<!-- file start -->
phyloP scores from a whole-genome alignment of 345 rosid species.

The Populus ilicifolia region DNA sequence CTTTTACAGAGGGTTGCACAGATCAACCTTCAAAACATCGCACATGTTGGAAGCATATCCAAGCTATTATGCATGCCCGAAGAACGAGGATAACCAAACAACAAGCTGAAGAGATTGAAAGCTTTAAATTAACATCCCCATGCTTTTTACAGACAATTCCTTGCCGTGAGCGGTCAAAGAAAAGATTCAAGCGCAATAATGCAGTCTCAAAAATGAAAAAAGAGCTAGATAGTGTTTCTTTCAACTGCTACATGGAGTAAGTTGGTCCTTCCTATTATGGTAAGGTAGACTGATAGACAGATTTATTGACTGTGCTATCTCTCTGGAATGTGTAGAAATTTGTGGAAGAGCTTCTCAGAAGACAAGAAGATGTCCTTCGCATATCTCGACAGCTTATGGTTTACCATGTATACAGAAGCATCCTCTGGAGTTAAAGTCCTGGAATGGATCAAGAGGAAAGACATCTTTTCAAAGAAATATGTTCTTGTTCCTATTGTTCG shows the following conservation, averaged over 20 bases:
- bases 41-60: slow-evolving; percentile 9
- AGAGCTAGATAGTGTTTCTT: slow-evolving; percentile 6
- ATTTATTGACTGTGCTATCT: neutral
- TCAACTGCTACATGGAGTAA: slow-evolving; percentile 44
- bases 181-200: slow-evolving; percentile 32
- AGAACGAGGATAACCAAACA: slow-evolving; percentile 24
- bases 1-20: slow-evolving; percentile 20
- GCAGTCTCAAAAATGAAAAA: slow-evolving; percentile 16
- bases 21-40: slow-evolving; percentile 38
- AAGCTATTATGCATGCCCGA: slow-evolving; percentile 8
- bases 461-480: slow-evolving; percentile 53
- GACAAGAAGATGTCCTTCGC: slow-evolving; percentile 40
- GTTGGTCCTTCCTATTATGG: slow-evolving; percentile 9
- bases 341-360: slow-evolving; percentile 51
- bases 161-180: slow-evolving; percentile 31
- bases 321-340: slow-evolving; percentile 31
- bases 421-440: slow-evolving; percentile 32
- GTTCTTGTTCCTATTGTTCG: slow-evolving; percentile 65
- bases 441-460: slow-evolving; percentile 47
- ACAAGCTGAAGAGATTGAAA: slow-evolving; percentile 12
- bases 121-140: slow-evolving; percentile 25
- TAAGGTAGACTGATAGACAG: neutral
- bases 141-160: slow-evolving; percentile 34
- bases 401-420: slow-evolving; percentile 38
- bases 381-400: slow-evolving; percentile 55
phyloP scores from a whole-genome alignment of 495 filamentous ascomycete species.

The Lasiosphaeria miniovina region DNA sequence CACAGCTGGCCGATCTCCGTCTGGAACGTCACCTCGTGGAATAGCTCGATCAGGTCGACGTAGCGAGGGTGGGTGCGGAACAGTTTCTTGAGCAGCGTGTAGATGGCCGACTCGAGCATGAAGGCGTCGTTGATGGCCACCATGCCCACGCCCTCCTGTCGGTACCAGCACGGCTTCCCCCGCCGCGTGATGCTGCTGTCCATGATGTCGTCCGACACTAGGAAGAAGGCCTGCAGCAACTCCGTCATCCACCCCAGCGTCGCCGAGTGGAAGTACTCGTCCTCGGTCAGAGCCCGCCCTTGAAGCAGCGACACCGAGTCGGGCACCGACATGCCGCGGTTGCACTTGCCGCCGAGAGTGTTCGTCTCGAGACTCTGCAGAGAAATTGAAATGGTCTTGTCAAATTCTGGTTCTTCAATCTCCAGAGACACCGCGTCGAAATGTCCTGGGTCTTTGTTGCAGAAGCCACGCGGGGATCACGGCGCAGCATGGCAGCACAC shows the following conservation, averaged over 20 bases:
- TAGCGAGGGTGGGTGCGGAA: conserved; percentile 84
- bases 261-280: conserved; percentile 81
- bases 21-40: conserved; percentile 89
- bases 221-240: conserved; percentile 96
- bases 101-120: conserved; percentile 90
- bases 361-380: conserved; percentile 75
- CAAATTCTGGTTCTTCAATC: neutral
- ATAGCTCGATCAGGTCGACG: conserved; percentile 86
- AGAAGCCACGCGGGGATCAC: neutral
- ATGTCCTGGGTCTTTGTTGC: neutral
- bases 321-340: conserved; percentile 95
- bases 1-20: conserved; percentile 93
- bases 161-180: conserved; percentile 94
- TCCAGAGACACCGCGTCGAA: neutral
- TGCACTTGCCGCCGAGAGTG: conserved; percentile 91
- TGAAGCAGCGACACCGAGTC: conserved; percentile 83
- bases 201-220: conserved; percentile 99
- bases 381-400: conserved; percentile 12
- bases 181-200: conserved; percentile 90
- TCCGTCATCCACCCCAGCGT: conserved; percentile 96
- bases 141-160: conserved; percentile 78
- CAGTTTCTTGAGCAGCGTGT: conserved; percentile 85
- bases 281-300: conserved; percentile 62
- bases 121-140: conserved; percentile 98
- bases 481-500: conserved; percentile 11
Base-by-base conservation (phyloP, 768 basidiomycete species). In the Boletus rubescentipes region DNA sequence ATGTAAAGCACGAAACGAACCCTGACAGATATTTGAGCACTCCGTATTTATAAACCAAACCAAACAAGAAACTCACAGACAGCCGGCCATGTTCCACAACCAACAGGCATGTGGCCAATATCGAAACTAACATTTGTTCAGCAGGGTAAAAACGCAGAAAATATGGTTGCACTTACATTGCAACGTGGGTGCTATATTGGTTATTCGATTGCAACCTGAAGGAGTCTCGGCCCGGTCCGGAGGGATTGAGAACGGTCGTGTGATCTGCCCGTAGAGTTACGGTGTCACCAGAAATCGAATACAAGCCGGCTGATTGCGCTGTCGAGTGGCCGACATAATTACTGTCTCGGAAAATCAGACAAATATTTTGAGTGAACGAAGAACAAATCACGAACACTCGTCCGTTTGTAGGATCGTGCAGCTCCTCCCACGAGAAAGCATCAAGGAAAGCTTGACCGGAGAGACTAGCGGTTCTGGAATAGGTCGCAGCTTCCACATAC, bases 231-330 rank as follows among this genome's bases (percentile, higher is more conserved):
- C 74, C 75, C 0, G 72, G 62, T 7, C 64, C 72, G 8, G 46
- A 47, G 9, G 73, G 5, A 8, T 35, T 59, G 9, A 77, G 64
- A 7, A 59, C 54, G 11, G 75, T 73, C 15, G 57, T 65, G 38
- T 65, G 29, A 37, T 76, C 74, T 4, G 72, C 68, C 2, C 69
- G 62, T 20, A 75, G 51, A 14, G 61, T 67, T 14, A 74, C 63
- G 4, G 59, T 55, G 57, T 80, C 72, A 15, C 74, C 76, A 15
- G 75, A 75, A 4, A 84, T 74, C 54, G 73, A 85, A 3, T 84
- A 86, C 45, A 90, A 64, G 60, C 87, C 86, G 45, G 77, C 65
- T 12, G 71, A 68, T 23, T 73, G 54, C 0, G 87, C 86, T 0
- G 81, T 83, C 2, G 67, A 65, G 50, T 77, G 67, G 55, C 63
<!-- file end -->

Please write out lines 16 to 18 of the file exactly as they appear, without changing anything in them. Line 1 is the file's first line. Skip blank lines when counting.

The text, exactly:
- bases 341-360: slow-evolving; percentile 51
- bases 161-180: slow-evolving; percentile 31
- bases 321-340: slow-evolving; percentile 31